Lives of style: Denise Hale

“Over 90 percent of the people who write or talk about me have never met me,” declares Denise Hale, paragon of San Francisco and international society for over 40 years.

She is a true original with few others who can match her. It’s easy to acclaim the glamour and gloss of a gilded world, but that would not do justice to this remarkable woman. She is one of a kind. She is independent. She is Denise.

Stunning, with exquisitemanners and politesse, Denise is renowned for her perfect carriage, pulchritudinous physiognomy and nonpareil taste in fashion and design. “She has some of the finest examples of 18th century English and French antiques outside of the Metropolitan Museum of Art,” collector Dr. Alan Malouf maintains. Perennially atop international best-dressed lists, Denise can look chic even in her trademark white T-shirts. She is direct, discerning, charming (proffering just the right bon mot), curious and insightful — and above all, she prizes loyalty.

“I was helping one of my tribe,” she says, explaining a rushed exchange when I was ringing her to confirm our meeting, “and I was on the phone for three hours, trying to reach someone who could help him.” Camaraderie, for Denise, runs deep. A dear pal was diagnosed with cancer and needed immediate medical advice; Denise, as she often does for friends, wanted to put him in touch with “the best. I respect the best.” In this case, “the best” was another friend, the first female chair of Radiology at Sloan Kettering, Dr. Hedvig Hricak. Denise literally tracked Hricak down and reached her at the Berlin Airport. Such is her devotion that she would not rest until her two friends had connected.

Her standards of quality and behavior are uncompromising. On the light side, although she favors fine French champagnes and wines, if she is offered a lesser vintage, she’ll opt for a beer without uttering a word, out of politeness and consideration for the host. More seriously, she adheres to a personal code of appropriate conduct. Respect for others is paramount for her — as is courtesy. “It is the way I was raised,” she asserts, “from my grandmother.”

Denise Hale was born in Belgrade, Serbia. Her grandmother, Ana, embraced and took charge of “Dusica” — “my soul, my little soul” — from birth (Denise’s mother, an “earth mother” who was deemed inappropriate, and her father soon divorced). Denise was reared by her grandparentsin a proper, genteel milieu. In a charming aside, Denise presented their photographs and proclaimed, “I would like to introduce you to my grandparents.” When World War II broke out, the Nazis, then the Russian “liberators,” occupied the country. “I ended up in a refugee camp, a displacement persons camp in Italy,” Denise recalled. Before she was 17, Denise married an older Italian mogul, “one of the richest men in Italy,” and then, after several years, walked away — financially independent, anent a world-class collection of jewelry, in 1958.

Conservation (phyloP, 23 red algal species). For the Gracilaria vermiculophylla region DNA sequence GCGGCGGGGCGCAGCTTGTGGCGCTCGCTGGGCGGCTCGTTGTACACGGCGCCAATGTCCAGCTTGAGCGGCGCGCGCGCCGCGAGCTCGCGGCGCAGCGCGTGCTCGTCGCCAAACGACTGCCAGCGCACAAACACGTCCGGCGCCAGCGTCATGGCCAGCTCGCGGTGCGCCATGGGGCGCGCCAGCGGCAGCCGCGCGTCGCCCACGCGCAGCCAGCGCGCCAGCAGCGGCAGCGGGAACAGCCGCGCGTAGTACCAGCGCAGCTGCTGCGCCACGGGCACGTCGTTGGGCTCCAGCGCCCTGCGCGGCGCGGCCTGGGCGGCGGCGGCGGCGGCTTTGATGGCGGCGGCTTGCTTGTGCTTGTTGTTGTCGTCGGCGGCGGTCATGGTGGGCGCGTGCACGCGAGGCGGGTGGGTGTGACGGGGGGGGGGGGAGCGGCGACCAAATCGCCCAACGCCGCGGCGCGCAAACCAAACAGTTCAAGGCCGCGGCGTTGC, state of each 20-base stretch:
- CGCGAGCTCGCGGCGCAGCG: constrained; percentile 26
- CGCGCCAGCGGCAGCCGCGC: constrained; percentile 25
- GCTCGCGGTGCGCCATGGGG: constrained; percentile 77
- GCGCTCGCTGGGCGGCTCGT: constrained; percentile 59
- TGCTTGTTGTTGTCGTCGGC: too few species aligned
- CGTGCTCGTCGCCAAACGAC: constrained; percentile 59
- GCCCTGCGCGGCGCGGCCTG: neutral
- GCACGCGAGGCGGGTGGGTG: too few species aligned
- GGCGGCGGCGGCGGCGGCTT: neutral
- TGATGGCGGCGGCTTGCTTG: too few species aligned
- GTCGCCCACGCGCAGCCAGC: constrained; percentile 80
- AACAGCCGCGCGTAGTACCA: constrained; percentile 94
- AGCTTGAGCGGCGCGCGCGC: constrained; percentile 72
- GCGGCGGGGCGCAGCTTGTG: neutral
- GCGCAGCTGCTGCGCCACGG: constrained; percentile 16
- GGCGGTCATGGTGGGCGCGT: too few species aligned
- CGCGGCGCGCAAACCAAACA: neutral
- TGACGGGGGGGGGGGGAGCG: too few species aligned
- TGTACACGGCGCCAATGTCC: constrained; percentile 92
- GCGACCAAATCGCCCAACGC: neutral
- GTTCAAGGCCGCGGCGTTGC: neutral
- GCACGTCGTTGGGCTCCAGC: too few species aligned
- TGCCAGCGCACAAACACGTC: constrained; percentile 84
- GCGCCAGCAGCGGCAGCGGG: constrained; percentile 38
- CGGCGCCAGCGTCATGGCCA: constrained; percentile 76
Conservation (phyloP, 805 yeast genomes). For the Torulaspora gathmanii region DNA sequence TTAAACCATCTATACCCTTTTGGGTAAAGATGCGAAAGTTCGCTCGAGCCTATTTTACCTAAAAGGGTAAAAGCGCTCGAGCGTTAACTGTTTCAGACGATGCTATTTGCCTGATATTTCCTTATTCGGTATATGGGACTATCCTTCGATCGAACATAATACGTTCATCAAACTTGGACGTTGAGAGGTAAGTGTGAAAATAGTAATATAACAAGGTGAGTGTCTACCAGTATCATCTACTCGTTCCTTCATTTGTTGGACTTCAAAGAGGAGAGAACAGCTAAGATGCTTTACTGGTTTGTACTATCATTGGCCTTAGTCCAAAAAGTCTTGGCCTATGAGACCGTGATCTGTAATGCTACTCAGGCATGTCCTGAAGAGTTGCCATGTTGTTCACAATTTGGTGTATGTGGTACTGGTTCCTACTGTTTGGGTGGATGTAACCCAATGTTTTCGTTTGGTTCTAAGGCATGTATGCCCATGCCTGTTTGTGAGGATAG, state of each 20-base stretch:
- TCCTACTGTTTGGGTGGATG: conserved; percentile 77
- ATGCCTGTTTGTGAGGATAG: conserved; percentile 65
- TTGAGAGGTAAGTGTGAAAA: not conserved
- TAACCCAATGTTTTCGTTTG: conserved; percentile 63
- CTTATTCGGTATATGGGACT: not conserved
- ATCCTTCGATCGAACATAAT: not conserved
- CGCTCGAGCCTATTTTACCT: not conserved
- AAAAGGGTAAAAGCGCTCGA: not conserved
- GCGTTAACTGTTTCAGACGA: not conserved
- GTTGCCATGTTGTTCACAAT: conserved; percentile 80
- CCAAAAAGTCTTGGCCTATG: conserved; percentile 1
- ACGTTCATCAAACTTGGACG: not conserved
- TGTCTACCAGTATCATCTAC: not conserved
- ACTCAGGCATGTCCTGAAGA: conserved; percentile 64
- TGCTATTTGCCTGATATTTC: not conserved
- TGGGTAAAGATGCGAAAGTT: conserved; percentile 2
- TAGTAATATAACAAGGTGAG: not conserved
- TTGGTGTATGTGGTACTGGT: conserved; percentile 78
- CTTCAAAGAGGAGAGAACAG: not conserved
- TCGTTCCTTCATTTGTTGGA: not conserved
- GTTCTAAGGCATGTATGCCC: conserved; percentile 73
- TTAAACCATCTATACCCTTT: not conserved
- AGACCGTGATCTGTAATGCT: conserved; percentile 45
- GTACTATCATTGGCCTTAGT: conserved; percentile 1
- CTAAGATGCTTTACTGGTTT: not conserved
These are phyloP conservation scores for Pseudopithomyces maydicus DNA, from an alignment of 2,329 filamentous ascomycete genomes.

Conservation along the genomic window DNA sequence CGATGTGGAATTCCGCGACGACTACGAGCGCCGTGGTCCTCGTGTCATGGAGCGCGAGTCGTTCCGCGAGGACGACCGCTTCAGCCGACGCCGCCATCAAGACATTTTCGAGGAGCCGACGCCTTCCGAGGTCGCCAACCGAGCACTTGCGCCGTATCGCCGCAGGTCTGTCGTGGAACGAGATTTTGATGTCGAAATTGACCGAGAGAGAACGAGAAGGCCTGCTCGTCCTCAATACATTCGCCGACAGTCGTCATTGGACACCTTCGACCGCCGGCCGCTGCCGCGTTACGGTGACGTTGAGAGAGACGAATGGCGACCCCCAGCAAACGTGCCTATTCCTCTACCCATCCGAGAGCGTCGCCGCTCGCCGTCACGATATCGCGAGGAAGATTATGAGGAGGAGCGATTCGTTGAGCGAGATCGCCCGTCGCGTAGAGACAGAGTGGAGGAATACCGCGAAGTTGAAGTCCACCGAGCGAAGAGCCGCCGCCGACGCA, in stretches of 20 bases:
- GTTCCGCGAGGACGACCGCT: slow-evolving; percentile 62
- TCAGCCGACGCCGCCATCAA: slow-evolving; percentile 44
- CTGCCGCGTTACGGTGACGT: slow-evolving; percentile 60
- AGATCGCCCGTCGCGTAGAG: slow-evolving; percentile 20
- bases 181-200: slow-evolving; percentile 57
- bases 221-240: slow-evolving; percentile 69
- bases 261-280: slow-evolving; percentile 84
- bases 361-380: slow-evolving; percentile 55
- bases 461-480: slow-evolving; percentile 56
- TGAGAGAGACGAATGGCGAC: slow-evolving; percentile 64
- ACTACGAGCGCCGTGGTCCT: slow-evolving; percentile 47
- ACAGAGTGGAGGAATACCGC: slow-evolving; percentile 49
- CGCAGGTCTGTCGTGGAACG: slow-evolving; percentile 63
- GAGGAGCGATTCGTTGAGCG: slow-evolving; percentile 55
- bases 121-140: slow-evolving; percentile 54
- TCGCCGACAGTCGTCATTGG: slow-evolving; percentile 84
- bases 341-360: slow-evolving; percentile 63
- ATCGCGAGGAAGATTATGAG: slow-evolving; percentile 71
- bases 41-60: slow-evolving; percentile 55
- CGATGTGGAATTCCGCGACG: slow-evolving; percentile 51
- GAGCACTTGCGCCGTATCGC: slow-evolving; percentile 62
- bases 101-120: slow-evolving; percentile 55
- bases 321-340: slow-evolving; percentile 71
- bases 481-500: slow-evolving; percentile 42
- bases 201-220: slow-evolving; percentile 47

Arriving in New York “for the season,” Denise was welcomed by and assimilated into the top echelon of New York society, and stayed on.
The love of her life was her third husband, Prentiss Cobb Hale, the department store magnate, to whom she was married for 27 years. She smiles. Her European and British friends “thought I was marrying down,” because he was “in-the-trade [retail].” The two went on to build an extraordinary life together in San Francisco. Denise is a connoisseur of the world — and a global VIP. She has friends everywhere. Ageless and modern, Denise can be found with twentysomethings at the famed Google party, and with royals, such as Her Majesty Queen Elizabeth II, Prince Phillip, Princess Michael of Kent, and earlier, Diana, princess of Wales. Denise says, “I don’t care where you come from. I judge where you are. The life you come with.”

She’s gifted — and enjoys laughter. For the last 10 years, she has been supporting a day care center, run by Catholic nuns in the slums of Rio de Janeiro, for poor women to leave their children while they work. She paid for an operation for a young boy who needed surgery to restore his sight. She keeps a collection of drawings he sends to her.

Denise moved into her sumptuous residence in 1984. The grand living room is a showplace, redolent in shades of rich, deep green, interplayed with accents of light champagne, rose and taupe. Everything ispositioned meticulously amid high ceilings and large, graceful windows.

The walls are upholstered in green silk velvet, and the drapes are unlined silk taffeta. Eighteenth-century gilded English and French furniture, especially a rare pair of Charles X gilded armchairs, French, signed, with beautiful carving (she waited 20 years for just the right ones), comport with a magnificent 18th century French Aubusson carpet and an extensive collection of Chinese porcelain from the Kangxi period. Her Redon painting is willed to the National Gallery of Art, in Washington, D.C. A Pisarro graces another wall (she has two). A Degas hangs in the powder room. The gameroom, “where Prentiss and I had cocktails,” faces a breathtaking panorama of the Bay.

Johann Wolfgang von Goethe said, “As soon as you trust yourself, you will know how to live.”

Denise Hale, a half-smile on her proud, dazzling face, might well agree.

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